Just the Facts on our Taxes (let’s get rid of the Rhetoric)
It’s interesting to note, given the significant recent backlash and press coverage, Zero tax increases now seem acceptable to many of the Council members. When I started as Vice Chair of Priorities and Finance, I made it my mission to dive into “the weeds” of the City’s corporate finances and structure. I wanted to be sure that I understood the various “buckets”, allocations and accounting practices that were in place. In addition, I invested significant time analyzing the Zero Base Review process and examining the gaps in the process of the review system (benchmarking performance). I truly believed then, as I still do now, that our taxes have been too high for years.
The previous 2010 Council (of whom 10 members are still in the current 2013 Council) passed tax increases to a high of 13% and an average of 9.8%. Additionally, there were two significant opportunities to decide what to do with tax room ($52M in Transit and $42M in Recreation). These were voted on by Council and went to projects, rather than being used to lower the base tax rate.
Defaults on credit cards and car loans are rising; this is normally a forecast of mortgage default next. Unfortunately, it is recognized that the Calgary economy has not reached the bottom. We will see more businesses go under and unemployment continue to climb in Calgary. (Note - some people will migrate to Ft. McMurray for jobs in the recovery process and this will affect the numbers). The addition of the Carbon Tax, corporate tax, and potential $15/hour minimum wage is counter-productive and only serves to accelerate even more small businesses going under.
The current Council’s tax increase average is 4.24% (which is half of the last Council’s average increase), and which is still too high under the circumstances. Although this has been the lowest tax increase in over 11 years, we can go lower. After the recent capital budget in March, I sent out an email the same month to all of my Council peers, with detailed information on our major cost factors and various options on how to get to zero. As I continue to go through the numbers with other Councillors, there have been several additional good ideas on how to reduce taxes without any significant impact in services. We have room in Pay As You Go (the Transit room). Also in 2018, $10M in tax room will become available.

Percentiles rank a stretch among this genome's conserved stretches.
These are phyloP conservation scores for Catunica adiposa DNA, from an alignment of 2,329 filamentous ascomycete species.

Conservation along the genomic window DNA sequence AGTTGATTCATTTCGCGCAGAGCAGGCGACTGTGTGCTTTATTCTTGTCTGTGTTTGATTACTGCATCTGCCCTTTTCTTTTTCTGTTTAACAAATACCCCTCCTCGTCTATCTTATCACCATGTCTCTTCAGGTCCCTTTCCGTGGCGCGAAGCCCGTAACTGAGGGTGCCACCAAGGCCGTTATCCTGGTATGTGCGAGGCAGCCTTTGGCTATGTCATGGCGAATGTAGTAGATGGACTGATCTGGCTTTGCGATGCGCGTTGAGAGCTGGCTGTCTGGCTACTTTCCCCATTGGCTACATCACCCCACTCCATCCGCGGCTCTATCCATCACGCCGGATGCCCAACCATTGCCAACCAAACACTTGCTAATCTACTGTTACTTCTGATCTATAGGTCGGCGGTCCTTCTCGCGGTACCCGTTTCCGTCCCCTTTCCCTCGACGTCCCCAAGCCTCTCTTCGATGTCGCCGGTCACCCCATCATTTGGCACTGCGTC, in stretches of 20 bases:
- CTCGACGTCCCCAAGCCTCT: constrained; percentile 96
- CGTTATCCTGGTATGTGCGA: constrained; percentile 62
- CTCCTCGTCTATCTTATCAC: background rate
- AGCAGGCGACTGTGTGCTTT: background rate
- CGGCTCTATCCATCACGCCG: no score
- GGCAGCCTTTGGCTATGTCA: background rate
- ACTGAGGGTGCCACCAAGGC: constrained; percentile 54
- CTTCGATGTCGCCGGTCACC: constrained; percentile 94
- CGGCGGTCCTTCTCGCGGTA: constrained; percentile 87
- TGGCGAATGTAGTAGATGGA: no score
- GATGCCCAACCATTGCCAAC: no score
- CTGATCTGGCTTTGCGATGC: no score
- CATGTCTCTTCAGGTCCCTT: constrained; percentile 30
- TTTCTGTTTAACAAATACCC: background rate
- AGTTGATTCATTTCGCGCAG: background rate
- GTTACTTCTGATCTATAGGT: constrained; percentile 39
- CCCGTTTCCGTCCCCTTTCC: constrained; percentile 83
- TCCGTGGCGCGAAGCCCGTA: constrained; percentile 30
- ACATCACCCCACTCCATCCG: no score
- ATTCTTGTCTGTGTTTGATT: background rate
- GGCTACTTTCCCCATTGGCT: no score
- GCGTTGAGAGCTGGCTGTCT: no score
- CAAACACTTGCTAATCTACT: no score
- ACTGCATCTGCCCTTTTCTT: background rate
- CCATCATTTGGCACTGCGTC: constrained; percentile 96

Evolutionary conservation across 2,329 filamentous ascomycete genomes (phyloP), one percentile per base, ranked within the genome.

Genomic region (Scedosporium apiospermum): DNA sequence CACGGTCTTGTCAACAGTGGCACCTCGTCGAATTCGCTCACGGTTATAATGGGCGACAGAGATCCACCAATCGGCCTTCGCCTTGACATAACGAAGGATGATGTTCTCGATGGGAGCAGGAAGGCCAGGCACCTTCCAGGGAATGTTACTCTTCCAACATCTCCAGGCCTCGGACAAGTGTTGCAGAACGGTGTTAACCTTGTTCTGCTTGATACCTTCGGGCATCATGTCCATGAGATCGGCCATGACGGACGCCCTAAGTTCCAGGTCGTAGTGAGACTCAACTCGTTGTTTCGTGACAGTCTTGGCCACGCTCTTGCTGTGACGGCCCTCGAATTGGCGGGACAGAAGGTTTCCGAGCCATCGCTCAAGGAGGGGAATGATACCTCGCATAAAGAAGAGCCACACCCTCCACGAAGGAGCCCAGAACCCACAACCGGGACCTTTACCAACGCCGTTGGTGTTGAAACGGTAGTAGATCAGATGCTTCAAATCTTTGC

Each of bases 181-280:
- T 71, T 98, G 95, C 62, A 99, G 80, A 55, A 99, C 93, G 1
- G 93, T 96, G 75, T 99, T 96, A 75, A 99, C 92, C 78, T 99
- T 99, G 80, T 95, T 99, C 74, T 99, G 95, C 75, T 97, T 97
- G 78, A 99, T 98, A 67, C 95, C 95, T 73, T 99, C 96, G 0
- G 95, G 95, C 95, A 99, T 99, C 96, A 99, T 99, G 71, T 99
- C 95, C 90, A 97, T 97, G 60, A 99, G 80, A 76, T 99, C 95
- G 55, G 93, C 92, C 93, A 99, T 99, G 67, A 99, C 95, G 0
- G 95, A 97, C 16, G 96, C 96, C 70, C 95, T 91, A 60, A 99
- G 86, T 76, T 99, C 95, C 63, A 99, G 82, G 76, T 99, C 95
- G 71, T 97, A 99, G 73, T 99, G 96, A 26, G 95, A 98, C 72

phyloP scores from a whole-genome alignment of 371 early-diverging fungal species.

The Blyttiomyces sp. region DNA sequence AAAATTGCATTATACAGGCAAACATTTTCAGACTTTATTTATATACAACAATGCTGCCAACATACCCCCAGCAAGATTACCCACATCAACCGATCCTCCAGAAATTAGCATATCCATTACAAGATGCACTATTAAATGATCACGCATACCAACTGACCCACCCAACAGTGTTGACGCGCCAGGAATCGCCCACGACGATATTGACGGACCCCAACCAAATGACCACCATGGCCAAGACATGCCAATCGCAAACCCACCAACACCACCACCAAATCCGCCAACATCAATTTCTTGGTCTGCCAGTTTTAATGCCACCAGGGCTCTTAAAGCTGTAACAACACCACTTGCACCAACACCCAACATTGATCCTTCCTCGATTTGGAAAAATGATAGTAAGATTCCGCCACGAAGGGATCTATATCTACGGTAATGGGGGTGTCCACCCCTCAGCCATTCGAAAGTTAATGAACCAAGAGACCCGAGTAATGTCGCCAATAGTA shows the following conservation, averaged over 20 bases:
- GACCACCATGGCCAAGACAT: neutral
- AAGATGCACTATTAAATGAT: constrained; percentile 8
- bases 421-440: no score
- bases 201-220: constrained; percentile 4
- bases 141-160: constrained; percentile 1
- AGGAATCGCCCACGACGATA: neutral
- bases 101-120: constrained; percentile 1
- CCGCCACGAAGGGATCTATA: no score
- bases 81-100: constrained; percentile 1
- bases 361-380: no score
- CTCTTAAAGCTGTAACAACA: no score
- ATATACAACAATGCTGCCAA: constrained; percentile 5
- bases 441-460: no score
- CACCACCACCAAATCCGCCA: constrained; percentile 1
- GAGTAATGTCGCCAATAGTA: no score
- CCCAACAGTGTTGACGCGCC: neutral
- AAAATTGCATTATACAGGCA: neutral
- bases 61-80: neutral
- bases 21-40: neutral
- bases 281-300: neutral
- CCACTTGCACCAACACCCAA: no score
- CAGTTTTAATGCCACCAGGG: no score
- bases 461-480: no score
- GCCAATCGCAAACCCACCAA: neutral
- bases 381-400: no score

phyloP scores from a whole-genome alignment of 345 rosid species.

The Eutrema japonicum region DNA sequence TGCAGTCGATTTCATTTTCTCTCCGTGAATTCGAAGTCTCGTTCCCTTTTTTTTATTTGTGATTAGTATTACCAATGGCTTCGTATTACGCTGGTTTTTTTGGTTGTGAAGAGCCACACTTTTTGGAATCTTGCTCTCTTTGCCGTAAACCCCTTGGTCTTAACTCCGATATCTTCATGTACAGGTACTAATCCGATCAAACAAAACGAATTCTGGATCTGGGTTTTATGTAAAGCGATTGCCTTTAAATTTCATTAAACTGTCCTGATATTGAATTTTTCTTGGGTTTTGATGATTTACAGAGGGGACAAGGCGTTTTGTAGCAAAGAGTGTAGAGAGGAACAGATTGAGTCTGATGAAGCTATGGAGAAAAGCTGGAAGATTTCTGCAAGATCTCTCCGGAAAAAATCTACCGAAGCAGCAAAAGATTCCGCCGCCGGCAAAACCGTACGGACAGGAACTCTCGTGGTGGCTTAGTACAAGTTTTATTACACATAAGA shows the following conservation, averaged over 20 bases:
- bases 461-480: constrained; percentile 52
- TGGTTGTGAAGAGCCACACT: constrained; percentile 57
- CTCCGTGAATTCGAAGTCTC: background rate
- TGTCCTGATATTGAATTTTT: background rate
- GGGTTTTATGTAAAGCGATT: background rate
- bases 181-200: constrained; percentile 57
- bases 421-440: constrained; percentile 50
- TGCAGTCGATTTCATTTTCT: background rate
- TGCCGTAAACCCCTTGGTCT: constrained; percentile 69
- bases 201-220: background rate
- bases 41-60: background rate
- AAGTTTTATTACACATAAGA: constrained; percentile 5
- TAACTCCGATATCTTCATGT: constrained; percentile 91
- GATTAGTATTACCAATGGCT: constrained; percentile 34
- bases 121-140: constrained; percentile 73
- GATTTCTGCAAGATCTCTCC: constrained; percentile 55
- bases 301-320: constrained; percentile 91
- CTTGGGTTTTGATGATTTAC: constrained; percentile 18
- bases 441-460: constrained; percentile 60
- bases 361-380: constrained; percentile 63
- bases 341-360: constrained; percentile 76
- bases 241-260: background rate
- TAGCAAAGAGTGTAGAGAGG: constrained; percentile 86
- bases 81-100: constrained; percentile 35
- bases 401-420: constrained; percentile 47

We can get to zero WITHOUT significant impacts to service. We do not have to close libraries, nor reduce police, etc. When you throw these types of scenarios out to the public, it does become political (and unfortunately, it is often without factual basis). We need to be firm in our 2018 negotiations, because it will be a 4 year contract. The breakdown of the Current 4 year contract is as follows: 2014-1.8%, 2015-3.2%, 2016-3.5%, 2017-4.0%, with the Average being 3.1%. (Note - out of the 3.5% Tax increase in 2016, 3.04% was for contract labour increases).
We have an obligation to listen to our citizens and deliver the best services at the lowest cost possible. We also need to understand the long term impacts of our decisions. The other two levels of governments are increasing taxes and adding fees, and do not support an environment of growth. We will need to address the Carbon Tax add-on of $7M to our operating budget in 2017. Council has an opportunity to reduce taxes and provide a “Seed Multiplier” with our capital dollars. This means providing various modes of financial investments (infrastructure, etc.) that will create more (multiplier) investment dollars from private industry. This has two significant benefits to Calgarians – 1). smart direct job creation and 2). catching up on overdue infrastructure at a lower cost. It’s important to note, we will NOT be borrowing any money on our capital fund budget.
We need to work together to minimize impacts, and we do not need to fear monger. This is Finance budgeting, which is operations and capital; they are both intertwined and have implications in the future in terms of taxes.
Let’s get rid of the rhetoric.
Get engaged, let your Councillor know your point of view.
Priorities and Finance
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This content represents the personal views and opinions of the Councillor and should not be taken as a statement of policy of The City of Calgary. The inclusion of any external content does not imply endorsement by The City of Calgary.